15.
Washington, D.C.; OPS; 2019-07-02.
em Espanhol | PAHO-IRIS | ID: phr-51351

RESUMO

[Introducción]. Este material de autoayuda se preparó a partir del módulo 4 de capacitación de la Organización Mundial de la Salud (OMS) sobre el fortalecimiento de los sistemas de salud para tratar la dependencia del tabaco a nivel de la atención primaria y de la publicación “Una monografía de la OMS y La Unión sobre control del tabaco y la tuberculosis: Unir esfuerzos para controlar dos epidemias mundiales relacionadas”. Está dirigido a las personas que tienen tuberculosis (TB) y que fuman. Su objetivo es brindar consejos e información a fin de mejorar la disposición del fumador para abandonar el tabaco y ayudar a aquellos que ya están preparados para dejar de fumar a planificar su intento. El contenido de este material de autoayuda se divide en tres partes: 1. Cómo prepararse para dejar de fumar (para personas con TB que no están listas para abandonar el tabaco, con énfasis en los riesgos que el consumo de tabaco suma a la TB). 2. Cómo planificar y hacer el intento de dejar de fumar (para personas con TB que están listas para abandoner el tabaco). 3. Recursos locales de apoyo al abandono del tabaco.


Assuntos
Abandono do Uso de Tabaco , Tuberculose Pulmonar , Redução do Consumo de Tabaco
16.
Washington, D.C.; OPS; 2019-07-02.
em Espanhol | PAHO-IRIS | ID: phr-51350

RESUMO

[Introducción]. Este material de autoayuda se preparó a partir del módulo 4 de capacitación de la OMS sobre el fortalecimiento de los sistemas de salud para tratar la dependencia del tabaco a nivel de la atención primaria y de la publicación “Una monografía de la OMS y la Unión sobre la tuberculosis y el control del tabaco: Unir esfuerzos para controlar dos epidemias mundiales relacionadas”. La publicación está dirigida al personal de salud que brinda atención a personas con tuberculosis, y su objetivo es servir de guía de referencia rápida para ayudarles a suministrar intervenciones breves contra el consumo de tabaco como parte de su práctica habitual a nivel de la atención primaria. El contenido de este documento incluye: 1. La tuberculosis y el consumo de tabaco: Una combinación letal 2. Papel protagónico del personal de salud que brinda atención a personas con tuberculosis en cuanto al control del Tabaco 3. Aspectos básicos del consumo y la dependencia del Tabaco 4. Modelo de las 5A para ayudar a las personas que están listas para dejar de fumar; 5. Modelo de las 5R para aumentar la motivación para dejar de fumar; 6. Uso de las 5A para evitar la exposición al humo de tabaco.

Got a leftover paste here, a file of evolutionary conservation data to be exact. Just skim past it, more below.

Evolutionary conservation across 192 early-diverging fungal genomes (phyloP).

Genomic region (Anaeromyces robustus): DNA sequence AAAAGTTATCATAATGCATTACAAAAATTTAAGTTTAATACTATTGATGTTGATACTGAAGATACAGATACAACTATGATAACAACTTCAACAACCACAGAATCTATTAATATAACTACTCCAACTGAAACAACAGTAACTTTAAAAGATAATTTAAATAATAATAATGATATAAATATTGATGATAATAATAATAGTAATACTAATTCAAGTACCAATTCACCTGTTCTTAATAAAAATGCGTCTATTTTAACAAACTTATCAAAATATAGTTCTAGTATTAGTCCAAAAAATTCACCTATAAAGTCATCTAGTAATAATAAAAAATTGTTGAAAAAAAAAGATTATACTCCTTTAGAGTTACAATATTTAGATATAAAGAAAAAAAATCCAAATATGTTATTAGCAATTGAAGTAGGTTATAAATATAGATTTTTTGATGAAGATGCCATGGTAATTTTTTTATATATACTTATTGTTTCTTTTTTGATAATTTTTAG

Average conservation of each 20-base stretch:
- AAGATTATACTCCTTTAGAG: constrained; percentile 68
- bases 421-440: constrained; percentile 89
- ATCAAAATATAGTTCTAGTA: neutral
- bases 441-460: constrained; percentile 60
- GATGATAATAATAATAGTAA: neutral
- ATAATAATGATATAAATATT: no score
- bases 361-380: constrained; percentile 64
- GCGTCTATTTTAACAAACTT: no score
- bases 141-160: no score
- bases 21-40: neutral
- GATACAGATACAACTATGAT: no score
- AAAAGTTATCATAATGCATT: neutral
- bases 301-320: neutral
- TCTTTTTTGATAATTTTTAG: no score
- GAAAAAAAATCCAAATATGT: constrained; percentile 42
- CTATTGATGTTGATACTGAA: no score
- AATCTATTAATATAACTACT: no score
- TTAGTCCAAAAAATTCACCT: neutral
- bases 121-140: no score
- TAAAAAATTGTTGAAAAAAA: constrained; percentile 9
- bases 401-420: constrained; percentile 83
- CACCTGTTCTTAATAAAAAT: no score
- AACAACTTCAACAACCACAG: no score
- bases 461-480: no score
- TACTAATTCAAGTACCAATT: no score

Assuntos
Guia de Prática Clínica , Uso de Tabaco , Tuberculose Pulmonar , Abandono do Uso de Tabaco
17.
BMC Infect Dis ; 19(1): 532, 2019 Jun 17.
Artigo em Inglês | MEDLINE | ID: mdl-31208362

RESUMO

BACKGROUND: There is controversy regarding the relative influence of 'exogenous' versus 'endogenous' factors on the risk of progression from latent tuberculosis infection to active tuberculosis (TB) disease in children. METHODS: We conducted a cross-sectional analysis to identify risk factors for active tuberculosis in QuantiFERON®-TB Gold (QFT-G)-positive children aged 6-13 years attending 18 schools in Ulaanbaatar, Mongolia. Children underwent clinical and radiological screening for active tuberculosis, and data relating to potential risk factors for disease progression were collected by questionnaire and determination of serum 25-hydroxyvitamin D (25[OH]D) concentrations. Risk ratios were calculated using generalized estimating equations with adjustment for potential confounders. RESULTS: 129/938 (13.8%) QFT-positive children were diagnosed with active tuberculosis. Risk of active tuberculosis was independently associated with household exposure to pulmonary TB (adjusted risk ratio [aRR] 2.40, 95% CI 1.74 to 3.30, P < 0.001), month of sampling (adjusted risk ratio [aRR] for March-May vs. June-November 3.31, 95% CI 1.63 to 6.74, P < 0.001; aRR for December-February vs. June-November 2.53, 95% CI 1.23 to 5.19, P = 0.01) and active smoking by the child (aRR 5.23, 95% CI 2.70 to 10.12, P < 0.001). No statistically significant independent association was seen for age, sex, socio-economic factors, presence of a Bacillus Calmette-Guérin (BCG) scar, tobacco exposure or vitamin D status. CONCLUSIONS: Household exposure to active TB, winter or spring season and active smoking were independently associated with risk of active tuberculosis in QFT-positive children. Our findings highlight the potentially high yield of screening child household contacts of infectious index cases for active tuberculosis in low- and middle-income countries.


Assuntos
Tuberculose Latente/epidemiologia , Tuberculose Pulmonar/epidemiologia , Adolescente , Criança , Estudos Transversais , Progressão da Doença , Feminino , Testes Hematológicos/métodos , Humanos , Tuberculose Latente/diagnóstico , Masculino , Programas de Rastreamento , Mongólia/epidemiologia , Mycobacterium bovis , Razão de Chances , Fatores de Risco , Fumar , Inquéritos e Questionários , Tuberculose Pulmonar/diagnóstico , Vitamina D/análogos & derivados , Vitamina D/sangue
18.
Am J Infect Control ; 47(11): 1324-1328, 2019 11.
Artigo em Inglês | MEDLINE | ID: mdl-31204093

RESUMO